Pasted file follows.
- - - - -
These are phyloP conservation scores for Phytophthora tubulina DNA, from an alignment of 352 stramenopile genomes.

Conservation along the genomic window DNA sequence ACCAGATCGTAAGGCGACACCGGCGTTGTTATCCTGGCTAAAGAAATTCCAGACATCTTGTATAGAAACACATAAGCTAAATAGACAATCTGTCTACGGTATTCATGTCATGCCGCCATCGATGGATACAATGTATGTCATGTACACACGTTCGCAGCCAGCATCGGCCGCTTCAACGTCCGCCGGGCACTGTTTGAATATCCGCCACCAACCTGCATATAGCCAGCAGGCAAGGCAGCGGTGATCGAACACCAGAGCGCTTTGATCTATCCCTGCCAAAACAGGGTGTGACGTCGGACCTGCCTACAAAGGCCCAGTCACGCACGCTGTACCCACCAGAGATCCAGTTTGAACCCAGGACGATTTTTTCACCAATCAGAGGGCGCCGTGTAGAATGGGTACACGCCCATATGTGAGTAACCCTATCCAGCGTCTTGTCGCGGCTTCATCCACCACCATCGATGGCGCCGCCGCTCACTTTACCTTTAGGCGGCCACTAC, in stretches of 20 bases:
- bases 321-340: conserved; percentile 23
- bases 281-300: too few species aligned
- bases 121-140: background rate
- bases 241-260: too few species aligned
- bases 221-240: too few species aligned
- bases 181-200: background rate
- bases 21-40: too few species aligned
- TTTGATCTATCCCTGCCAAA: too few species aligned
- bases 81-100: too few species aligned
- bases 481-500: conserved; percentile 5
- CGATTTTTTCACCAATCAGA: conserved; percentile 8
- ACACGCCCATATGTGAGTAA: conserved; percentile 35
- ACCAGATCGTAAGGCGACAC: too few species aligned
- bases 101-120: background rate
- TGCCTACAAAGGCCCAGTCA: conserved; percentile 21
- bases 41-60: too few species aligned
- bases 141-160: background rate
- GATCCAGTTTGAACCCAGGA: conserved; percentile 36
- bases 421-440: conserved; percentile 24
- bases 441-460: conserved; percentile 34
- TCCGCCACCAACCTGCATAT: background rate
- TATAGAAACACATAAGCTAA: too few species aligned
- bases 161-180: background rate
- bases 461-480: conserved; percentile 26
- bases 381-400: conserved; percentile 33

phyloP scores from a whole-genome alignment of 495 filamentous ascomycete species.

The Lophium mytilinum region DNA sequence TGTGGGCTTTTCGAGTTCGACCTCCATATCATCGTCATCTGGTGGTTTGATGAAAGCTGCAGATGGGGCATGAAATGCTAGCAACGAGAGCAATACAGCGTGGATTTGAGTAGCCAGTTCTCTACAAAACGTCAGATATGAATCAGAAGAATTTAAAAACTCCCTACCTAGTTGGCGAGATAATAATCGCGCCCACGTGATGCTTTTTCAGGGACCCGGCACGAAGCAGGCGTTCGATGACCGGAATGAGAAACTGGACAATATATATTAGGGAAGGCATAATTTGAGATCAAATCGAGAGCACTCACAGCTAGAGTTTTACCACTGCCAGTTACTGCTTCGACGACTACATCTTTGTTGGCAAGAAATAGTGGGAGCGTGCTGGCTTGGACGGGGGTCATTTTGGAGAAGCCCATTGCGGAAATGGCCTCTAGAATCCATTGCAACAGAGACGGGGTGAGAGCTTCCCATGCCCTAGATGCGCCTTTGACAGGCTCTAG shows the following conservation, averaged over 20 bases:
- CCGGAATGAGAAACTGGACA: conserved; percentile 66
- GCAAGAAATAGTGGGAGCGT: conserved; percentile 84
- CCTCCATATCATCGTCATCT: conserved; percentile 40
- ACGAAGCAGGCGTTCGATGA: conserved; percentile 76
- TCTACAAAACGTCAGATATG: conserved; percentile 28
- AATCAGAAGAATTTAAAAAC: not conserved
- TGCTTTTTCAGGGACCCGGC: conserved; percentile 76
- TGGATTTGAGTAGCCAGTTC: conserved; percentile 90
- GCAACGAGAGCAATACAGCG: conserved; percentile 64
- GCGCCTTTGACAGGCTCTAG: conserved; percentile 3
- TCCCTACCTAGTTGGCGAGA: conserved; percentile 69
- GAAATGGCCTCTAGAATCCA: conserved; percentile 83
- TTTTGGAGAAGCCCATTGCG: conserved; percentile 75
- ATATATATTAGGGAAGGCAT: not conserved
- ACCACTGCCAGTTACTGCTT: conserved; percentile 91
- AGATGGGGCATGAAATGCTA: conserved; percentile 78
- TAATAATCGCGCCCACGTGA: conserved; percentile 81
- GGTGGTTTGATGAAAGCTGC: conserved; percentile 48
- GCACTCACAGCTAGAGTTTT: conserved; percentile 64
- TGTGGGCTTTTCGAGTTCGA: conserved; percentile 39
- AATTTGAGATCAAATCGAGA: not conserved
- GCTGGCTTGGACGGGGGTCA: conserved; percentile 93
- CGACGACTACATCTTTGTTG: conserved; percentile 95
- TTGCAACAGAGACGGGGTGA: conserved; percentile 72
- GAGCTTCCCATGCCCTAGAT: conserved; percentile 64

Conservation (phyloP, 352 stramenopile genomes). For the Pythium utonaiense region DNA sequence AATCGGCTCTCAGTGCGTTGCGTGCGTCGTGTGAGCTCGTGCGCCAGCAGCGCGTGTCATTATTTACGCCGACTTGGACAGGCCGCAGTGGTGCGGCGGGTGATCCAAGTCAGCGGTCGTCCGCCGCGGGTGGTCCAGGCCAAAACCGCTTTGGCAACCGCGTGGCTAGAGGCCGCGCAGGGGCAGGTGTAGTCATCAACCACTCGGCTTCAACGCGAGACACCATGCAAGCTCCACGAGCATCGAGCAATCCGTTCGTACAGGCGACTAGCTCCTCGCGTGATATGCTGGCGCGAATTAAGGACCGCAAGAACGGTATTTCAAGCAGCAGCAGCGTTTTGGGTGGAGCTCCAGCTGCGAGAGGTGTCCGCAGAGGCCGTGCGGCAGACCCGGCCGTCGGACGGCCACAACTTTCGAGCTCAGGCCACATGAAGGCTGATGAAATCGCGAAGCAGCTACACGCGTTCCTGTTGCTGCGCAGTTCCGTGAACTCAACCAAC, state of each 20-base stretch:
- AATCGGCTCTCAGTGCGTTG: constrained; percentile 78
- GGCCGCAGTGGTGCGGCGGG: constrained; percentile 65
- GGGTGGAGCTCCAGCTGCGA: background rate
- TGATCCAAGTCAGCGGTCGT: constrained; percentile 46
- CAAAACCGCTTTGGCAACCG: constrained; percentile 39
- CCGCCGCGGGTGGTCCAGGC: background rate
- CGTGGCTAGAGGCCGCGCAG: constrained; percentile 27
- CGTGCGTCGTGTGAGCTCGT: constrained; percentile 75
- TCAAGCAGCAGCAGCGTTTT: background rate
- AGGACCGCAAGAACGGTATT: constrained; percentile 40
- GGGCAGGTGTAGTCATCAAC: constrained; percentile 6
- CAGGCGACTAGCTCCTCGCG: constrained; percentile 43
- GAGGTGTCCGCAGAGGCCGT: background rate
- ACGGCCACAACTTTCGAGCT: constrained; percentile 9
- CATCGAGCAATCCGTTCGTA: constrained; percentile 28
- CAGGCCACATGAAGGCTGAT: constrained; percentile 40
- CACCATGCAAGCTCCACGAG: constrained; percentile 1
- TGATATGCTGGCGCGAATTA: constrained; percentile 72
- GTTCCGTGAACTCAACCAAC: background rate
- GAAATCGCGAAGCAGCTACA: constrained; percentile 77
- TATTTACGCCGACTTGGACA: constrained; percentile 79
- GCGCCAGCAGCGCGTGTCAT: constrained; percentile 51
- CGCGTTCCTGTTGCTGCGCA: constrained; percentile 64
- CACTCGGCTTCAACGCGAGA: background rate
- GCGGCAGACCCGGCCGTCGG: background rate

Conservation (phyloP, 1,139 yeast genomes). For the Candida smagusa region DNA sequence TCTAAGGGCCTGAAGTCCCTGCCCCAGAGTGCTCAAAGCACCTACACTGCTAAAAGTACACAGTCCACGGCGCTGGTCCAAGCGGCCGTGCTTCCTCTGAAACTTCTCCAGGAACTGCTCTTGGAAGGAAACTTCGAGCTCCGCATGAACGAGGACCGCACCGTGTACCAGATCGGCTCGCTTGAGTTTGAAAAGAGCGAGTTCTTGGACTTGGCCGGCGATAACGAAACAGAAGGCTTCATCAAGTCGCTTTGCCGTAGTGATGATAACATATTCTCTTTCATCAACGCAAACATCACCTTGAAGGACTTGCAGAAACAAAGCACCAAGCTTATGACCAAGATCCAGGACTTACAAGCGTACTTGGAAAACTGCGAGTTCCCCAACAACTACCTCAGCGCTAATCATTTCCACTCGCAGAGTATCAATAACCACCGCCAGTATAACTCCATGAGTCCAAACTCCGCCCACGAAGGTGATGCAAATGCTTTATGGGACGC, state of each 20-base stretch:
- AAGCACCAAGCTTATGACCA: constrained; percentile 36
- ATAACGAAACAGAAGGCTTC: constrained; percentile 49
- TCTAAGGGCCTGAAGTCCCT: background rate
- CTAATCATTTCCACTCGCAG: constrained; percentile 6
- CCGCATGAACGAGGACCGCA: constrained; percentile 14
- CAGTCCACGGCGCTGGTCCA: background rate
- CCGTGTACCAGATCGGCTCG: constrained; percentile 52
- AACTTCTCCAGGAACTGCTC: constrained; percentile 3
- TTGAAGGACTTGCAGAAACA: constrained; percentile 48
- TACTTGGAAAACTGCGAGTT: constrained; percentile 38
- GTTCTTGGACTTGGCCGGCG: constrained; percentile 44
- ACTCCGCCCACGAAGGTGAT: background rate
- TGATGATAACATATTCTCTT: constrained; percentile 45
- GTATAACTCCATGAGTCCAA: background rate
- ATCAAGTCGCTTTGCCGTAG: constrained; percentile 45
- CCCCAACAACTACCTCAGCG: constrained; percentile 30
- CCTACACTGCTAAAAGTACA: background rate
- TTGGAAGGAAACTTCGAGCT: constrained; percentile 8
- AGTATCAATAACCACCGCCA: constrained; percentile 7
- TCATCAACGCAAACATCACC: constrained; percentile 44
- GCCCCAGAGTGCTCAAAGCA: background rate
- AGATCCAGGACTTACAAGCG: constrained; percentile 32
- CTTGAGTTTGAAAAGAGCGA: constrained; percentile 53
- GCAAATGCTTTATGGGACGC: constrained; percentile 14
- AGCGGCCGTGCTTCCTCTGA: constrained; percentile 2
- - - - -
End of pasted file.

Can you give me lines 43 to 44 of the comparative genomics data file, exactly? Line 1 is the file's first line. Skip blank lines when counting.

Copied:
- ATATATATTAGGGAAGGCAT: not conserved
- ACCACTGCCAGTTACTGCTT: conserved; percentile 91